Film Review: 'Spider-Man: Homecoming'

Reviewed at AMC Kips Bay, New York, June 28, 2017. MPAA Rating: PG-13. Running time: 133 MIN.

Production

A Sony Pictures release of a Columbia Pictures, Marvel Studios, Pascal Pictures production. Producers: Kevin Feige, Amy Pascal. Executive producers: Victoria Alonso, Avi Arad, Louis D’Esposito, Jeremy Latcham, Stan Lee, Matthew Tolmach, Patricia Whitcher.

Crew

Director: Jon Watts. Screenplay: Jonathan Goldstein, John Francis Daley, Jon Watts, Christopher Ford, Chris McKenna, Erik Sommers. Camera (color, widescreen): Salvatore Totino. Editors: Debbie Berman, Dan Lebental.

With

Tom Holland, Michael Keaton, Robert Downey Jr., Marisa Tomei, Jon Favreau, Gwyneth Paltrow, Zendaya, Donald Glover, Jacob Batalon, Laura Harrier, Tony Revolori, Bokeem Woodbine, Tyne Daly.

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  1. Juan Guzman says:

    After reading all the comments I come to the conclusion that if not for Robert Downy and Michael Keaton the movie would not survive the premiere. Although hopefully from those $100 million opening weekend they will recover the damage to their reputation after such corny Spider-Man movie.

  2. Juan Guzman says:

    I totally agreed, I feel that I wasted 2 hours of my life and like $20 bucks poorer

  3. Jamie Hall says:

    This movie was a mass of PC garbage….Gay guys slapping Spiderman on the ass, Indian Flash Thompson, Psuedo Intellectual Mary Jane professing she will not go into a “Building Built By Slaves”….THIS MOVIE SUCKED…without Iron Man it would have been DEAD…Marvel is cutting its own throat…I am a life long Marvel fan….I hope the FIRE STICK puts Hollywood out of business!!! POLITICAL CORRECT GARBAGE!!!

  4. Juan Guzman says:

    Let’s be realistic, the movie despite of such wonderful effects and cast, is too long, too boring and too corny … everything will work better without the corny romanticism and long and slow scenes that make the movie a total disappointment.

  5. CEREBRO says:

    **** YOU !, YOU PIECE OF **** LIBERAL **** !. THERE WAS NOTHING WRONG WITH ANDREW GARFIELDS SPIDERMAN MOVIES ! THAT LAST ENDING WITH THE RHINO WAS CLASSIC !
    WHAT KIND OF ENDING DID WE GET WITH THIS MOVIE? AUNT MAY DROPING AN F BOMB ?
    AND THIS IS BETTER? THERE WASN’T A LOT OF SWEARING IN THIS MOVIE, BUT THERE WAS ENOUGH FOR ME TO HATE IT EVERYTIME IT WAS USED. EVEN A MENTION OF PORN. WOW WHATS THE PARENT OF A KID TO SAY WHEN THERE CHILD TURNS AND ASKES MOMMY, WHATS PORN? COMIC MOVIES SHOULD BE FREE OF THIS CRAP! LIKE THERE WERE IN STANS COMICS.

    • Dasik says:

      The movie is PG-13 (for some strong and suggestive language and sci-fi violence). It’s only parents’ own fault if they take a baby to the movie.
      Every teen in the world knows what porn is, most of them are even watching it. So calm down your Caps and deal with the fact that teens in current world swear and talk about sex. :) It’s completely normal.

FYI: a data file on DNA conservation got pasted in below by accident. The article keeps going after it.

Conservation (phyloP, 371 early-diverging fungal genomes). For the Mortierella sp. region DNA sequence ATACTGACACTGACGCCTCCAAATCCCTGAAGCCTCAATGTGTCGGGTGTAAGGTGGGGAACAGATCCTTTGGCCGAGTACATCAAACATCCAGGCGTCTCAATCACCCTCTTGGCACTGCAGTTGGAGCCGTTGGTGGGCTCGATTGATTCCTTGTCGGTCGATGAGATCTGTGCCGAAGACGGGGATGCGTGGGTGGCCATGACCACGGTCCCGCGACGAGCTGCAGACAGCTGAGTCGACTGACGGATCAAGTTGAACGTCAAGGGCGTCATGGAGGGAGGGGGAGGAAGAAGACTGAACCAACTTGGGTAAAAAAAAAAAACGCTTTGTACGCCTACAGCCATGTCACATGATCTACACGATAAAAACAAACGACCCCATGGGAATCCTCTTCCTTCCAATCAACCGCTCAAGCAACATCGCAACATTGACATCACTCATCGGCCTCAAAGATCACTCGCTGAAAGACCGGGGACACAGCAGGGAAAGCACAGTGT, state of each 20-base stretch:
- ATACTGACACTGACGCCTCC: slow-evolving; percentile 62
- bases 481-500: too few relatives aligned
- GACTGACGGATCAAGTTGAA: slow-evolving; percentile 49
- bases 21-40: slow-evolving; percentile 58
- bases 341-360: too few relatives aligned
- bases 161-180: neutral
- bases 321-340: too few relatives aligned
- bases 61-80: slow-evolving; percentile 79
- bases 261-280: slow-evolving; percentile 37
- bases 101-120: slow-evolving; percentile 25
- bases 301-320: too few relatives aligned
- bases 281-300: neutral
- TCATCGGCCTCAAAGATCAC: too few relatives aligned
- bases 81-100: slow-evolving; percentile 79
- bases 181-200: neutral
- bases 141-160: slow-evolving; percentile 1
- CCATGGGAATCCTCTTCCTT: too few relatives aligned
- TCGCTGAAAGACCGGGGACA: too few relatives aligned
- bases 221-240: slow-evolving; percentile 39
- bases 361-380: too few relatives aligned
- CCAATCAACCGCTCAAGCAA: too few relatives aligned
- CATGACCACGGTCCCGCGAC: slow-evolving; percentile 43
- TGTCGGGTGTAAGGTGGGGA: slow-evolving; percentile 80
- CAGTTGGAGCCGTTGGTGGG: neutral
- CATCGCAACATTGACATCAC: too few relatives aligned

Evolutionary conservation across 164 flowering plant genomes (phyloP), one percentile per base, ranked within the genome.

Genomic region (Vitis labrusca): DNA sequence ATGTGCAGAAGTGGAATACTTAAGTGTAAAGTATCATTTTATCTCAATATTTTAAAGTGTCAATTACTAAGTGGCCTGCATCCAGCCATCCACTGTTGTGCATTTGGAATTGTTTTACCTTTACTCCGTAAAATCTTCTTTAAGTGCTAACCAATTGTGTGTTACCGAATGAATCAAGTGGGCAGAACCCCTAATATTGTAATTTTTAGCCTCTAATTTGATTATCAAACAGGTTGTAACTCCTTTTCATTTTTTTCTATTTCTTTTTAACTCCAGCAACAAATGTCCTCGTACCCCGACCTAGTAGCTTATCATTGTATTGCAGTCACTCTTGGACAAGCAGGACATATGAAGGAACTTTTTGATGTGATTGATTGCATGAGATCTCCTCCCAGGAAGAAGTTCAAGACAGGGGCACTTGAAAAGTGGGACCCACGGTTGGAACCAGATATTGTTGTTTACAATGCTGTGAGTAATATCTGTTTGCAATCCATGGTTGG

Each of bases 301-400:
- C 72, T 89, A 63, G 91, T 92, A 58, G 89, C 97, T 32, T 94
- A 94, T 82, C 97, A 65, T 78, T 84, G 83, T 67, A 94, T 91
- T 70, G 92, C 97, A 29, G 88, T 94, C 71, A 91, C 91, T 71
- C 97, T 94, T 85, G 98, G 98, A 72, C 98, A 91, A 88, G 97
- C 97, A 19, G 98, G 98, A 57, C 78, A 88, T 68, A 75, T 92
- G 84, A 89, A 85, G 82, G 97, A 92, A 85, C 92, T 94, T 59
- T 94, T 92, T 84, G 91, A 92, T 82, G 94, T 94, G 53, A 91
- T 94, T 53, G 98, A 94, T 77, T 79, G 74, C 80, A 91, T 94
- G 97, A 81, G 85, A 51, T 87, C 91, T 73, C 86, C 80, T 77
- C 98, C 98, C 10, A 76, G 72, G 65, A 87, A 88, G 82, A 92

• CEREBRO says:

        well what you consider normal and ok for kids / teens will never be “normal ” for me and a lot of other conservatives. you can justify it all you like with your letters and number codes. but filth is filth! It was never this way in the comics and I wont be paying for another marvel film with THIS writer or director. this movie made a lot of money based on the success and popularity of previous Spider-Man films, If this is the path marvel is going down with stans characters, your gonna see a huge drop off in ticket sales. and then no more Spider-Man movies. that what you want?

        ill use pg-13 language for the rest of my rant, so a braindead liberal like you can understand.

        AUNT MAY – WTF would you make her a middle aged woman when she was always a sweet gray haired old lady in the comics and successful Spider-Man films? and speaking of WTF ! why would you end your film with hers saying WTF ? even in your liberal brain mush world of understanding it made no sense. so her teen age nephew is in a Spider-Man costume, has she forbidden him to to go to costume parties? has he never dressed up for cosplay? what could possibly provoke that reaction? it was a stupid line to end a 80% well done spider man movie

        WHITE GUILT !! – SO WHAT if there was not enough blacks or other kinds of ethnicities in the original comics. the comics always SOLD well enough to PROVE they were just FINE that way! if you want to bring diversity to a Spider-Man film, then CREATE YOUR OWN DAM ORIGINAL ETHNIC CHARACTERS! STOP MESSING WITH ARE HEROES !!! how would blacks like it if the black panther or Luke cage was played by white actors? hmmm? you know I’m right ( bet your screaming to call me a racist right now you fking liberal tool )

        and by the way DASIK , your reply mentioned parents bringing babies to the movie. I doubt a baby is gonna understand anything said in a movie. I was talking about KIDS! as in 5- 11 range. get a fking clue already.

  6. Jane says:

    Just saw it in Seeking, MA. DREADFUL- even worse than the Garfield Spiderman movies. Made me miss Tobey McGuire. The fight scene at the end was so darkly lit it was impossible to determine what was going on. Flat performances except for the funny guy who played Ned, Peter Parker’s pal. Stay away

  7. Juan says:

    Saw the film last night. Loved it. 8/10 stars. One casting/character thing I didn’t understand was that of Flash Thompson. Won’t get into it as not to spoil but thought he was an unnecessary character. As for Tom Holland’s performance, I thought he was fantastic. To those who haven’t seen his films I recommend The Impossible. He was around 13 years old when he starred in it and he’s phenomenal. Goes to prove that overall, great actors makes great superheroes: Christian Bale, RDJ, Michael Keaton, Benedict Cumberbatch, Ben Affleck (didn’t like much of BvS other than his performance). Tom’s among the roster, so talented at such a young age.